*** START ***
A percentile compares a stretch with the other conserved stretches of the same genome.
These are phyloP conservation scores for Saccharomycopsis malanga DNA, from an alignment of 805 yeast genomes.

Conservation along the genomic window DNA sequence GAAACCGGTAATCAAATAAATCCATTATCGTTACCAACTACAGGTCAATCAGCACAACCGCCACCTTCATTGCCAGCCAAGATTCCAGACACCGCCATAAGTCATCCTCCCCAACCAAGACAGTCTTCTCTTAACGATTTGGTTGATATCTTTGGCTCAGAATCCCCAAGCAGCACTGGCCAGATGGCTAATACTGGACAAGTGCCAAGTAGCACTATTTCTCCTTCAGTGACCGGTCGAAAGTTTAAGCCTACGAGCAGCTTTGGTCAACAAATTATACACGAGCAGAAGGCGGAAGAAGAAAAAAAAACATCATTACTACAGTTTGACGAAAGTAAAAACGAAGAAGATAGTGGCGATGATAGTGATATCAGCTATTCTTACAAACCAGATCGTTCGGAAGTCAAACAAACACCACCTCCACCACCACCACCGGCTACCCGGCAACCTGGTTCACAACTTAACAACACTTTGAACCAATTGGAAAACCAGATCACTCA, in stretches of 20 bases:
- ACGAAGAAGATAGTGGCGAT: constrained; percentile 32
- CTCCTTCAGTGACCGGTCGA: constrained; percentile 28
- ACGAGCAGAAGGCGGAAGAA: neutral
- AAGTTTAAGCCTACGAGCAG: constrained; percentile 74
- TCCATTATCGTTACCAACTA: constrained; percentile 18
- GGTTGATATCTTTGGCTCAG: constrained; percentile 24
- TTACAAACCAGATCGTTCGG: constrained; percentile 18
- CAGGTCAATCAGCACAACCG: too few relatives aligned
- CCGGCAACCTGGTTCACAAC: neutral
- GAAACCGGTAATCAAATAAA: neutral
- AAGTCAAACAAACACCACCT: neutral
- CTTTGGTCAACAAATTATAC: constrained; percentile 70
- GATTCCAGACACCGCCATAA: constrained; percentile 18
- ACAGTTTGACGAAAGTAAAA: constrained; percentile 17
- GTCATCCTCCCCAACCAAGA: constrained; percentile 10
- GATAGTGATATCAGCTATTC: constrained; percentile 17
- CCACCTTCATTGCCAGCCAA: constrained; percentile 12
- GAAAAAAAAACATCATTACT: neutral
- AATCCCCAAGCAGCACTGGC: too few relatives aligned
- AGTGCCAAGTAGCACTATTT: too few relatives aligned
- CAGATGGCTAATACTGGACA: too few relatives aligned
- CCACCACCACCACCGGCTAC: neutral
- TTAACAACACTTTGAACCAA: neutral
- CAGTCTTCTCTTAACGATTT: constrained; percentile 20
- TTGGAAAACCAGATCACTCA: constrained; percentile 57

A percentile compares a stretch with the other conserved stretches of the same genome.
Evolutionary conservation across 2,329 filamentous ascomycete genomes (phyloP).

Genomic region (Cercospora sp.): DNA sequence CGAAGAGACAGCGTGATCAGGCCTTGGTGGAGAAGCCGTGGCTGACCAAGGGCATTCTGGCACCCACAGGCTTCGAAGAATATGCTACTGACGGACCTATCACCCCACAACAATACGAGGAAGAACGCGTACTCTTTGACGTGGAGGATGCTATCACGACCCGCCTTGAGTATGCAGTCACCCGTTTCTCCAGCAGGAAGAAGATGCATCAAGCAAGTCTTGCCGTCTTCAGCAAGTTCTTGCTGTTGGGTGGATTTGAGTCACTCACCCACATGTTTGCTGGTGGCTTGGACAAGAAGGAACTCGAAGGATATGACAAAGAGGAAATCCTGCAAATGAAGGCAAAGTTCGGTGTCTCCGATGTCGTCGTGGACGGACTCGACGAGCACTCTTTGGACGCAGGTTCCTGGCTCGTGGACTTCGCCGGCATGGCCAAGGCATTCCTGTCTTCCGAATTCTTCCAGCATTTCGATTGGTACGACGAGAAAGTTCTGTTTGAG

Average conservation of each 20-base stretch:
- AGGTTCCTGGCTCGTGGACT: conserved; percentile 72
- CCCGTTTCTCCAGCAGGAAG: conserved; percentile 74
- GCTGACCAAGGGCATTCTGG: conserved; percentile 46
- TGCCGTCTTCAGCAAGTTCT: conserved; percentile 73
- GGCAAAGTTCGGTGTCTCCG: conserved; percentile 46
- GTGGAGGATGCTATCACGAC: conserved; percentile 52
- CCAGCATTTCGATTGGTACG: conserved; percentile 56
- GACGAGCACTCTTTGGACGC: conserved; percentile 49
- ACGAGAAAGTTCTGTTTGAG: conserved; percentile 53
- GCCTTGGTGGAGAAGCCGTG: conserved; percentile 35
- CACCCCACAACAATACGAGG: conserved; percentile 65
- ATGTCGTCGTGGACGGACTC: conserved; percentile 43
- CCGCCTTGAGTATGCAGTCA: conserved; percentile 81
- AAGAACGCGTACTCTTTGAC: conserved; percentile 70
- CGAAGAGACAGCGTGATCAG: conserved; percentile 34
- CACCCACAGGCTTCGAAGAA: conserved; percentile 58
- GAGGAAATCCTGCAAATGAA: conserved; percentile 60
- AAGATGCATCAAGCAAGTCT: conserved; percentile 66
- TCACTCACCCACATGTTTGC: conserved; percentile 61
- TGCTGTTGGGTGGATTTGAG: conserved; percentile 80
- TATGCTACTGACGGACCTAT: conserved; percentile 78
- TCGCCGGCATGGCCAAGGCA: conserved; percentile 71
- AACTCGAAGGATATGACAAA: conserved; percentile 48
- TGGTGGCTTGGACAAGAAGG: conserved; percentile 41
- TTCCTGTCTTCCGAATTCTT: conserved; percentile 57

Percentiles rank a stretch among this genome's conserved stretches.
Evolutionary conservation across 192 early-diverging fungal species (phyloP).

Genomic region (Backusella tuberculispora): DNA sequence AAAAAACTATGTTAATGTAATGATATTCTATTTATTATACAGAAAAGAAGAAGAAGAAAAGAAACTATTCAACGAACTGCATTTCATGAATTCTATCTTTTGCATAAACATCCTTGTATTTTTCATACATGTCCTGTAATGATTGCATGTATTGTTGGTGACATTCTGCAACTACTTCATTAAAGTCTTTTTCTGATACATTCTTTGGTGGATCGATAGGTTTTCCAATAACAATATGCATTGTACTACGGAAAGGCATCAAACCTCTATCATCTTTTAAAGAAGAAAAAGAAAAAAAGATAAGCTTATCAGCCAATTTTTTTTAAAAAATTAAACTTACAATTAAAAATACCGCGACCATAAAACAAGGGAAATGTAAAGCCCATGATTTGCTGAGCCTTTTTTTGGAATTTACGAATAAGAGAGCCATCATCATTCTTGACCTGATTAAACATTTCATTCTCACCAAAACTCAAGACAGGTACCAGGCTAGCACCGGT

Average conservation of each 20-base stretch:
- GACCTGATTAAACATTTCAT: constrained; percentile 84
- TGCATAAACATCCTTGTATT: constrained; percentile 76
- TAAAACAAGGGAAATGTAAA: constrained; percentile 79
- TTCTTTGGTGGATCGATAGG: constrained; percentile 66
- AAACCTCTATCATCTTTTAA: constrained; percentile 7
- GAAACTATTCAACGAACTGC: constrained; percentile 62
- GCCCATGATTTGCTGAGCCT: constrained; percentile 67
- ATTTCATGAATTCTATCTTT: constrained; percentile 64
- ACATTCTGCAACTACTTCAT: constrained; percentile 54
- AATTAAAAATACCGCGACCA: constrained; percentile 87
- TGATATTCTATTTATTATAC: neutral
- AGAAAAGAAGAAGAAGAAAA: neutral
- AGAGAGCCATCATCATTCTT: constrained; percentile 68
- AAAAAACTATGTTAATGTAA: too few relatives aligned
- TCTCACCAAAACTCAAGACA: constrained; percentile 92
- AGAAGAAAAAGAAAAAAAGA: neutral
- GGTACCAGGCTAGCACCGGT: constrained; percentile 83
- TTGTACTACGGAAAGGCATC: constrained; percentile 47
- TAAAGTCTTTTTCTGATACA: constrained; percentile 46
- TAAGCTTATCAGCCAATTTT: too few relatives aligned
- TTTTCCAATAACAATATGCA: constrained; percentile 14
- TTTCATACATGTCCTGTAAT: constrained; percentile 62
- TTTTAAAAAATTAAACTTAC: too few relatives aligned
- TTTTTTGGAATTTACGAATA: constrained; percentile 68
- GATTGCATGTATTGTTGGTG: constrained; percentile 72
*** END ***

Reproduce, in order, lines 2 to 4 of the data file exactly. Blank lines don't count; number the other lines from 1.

These are phyloP conservation scores for Saccharomycopsis malanga DNA, from an alignment of 805 yeast genomes.

Conservation along the genomic window DNA sequence GAAACCGGTAATCAAATAAATCCATTATCGTTACCAACTACAGGTCAATCAGCACAACCGCCACCTTCATTGCCAGCCAAGATTCCAGACACCGCCATAAGTCATCCTCCCCAACCAAGACAGTCTTCTCTTAACGATTTGGTTGATATCTTTGGCTCAGAATCCCCAAGCAGCACTGGCCAGATGGCTAATACTGGACAAGTGCCAAGTAGCACTATTTCTCCTTCAGTGACCGGTCGAAAGTTTAAGCCTACGAGCAGCTTTGGTCAACAAATTATACACGAGCAGAAGGCGGAAGAAGAAAAAAAAACATCATTACTACAGTTTGACGAAAGTAAAAACGAAGAAGATAGTGGCGATGATAGTGATATCAGCTATTCTTACAAACCAGATCGTTCGGAAGTCAAACAAACACCACCTCCACCACCACCACCGGCTACCCGGCAACCTGGTTCACAACTTAACAACACTTTGAACCAATTGGAAAACCAGATCACTCA, in stretches of 20 bases:
- ACGAAGAAGATAGTGGCGAT: constrained; percentile 32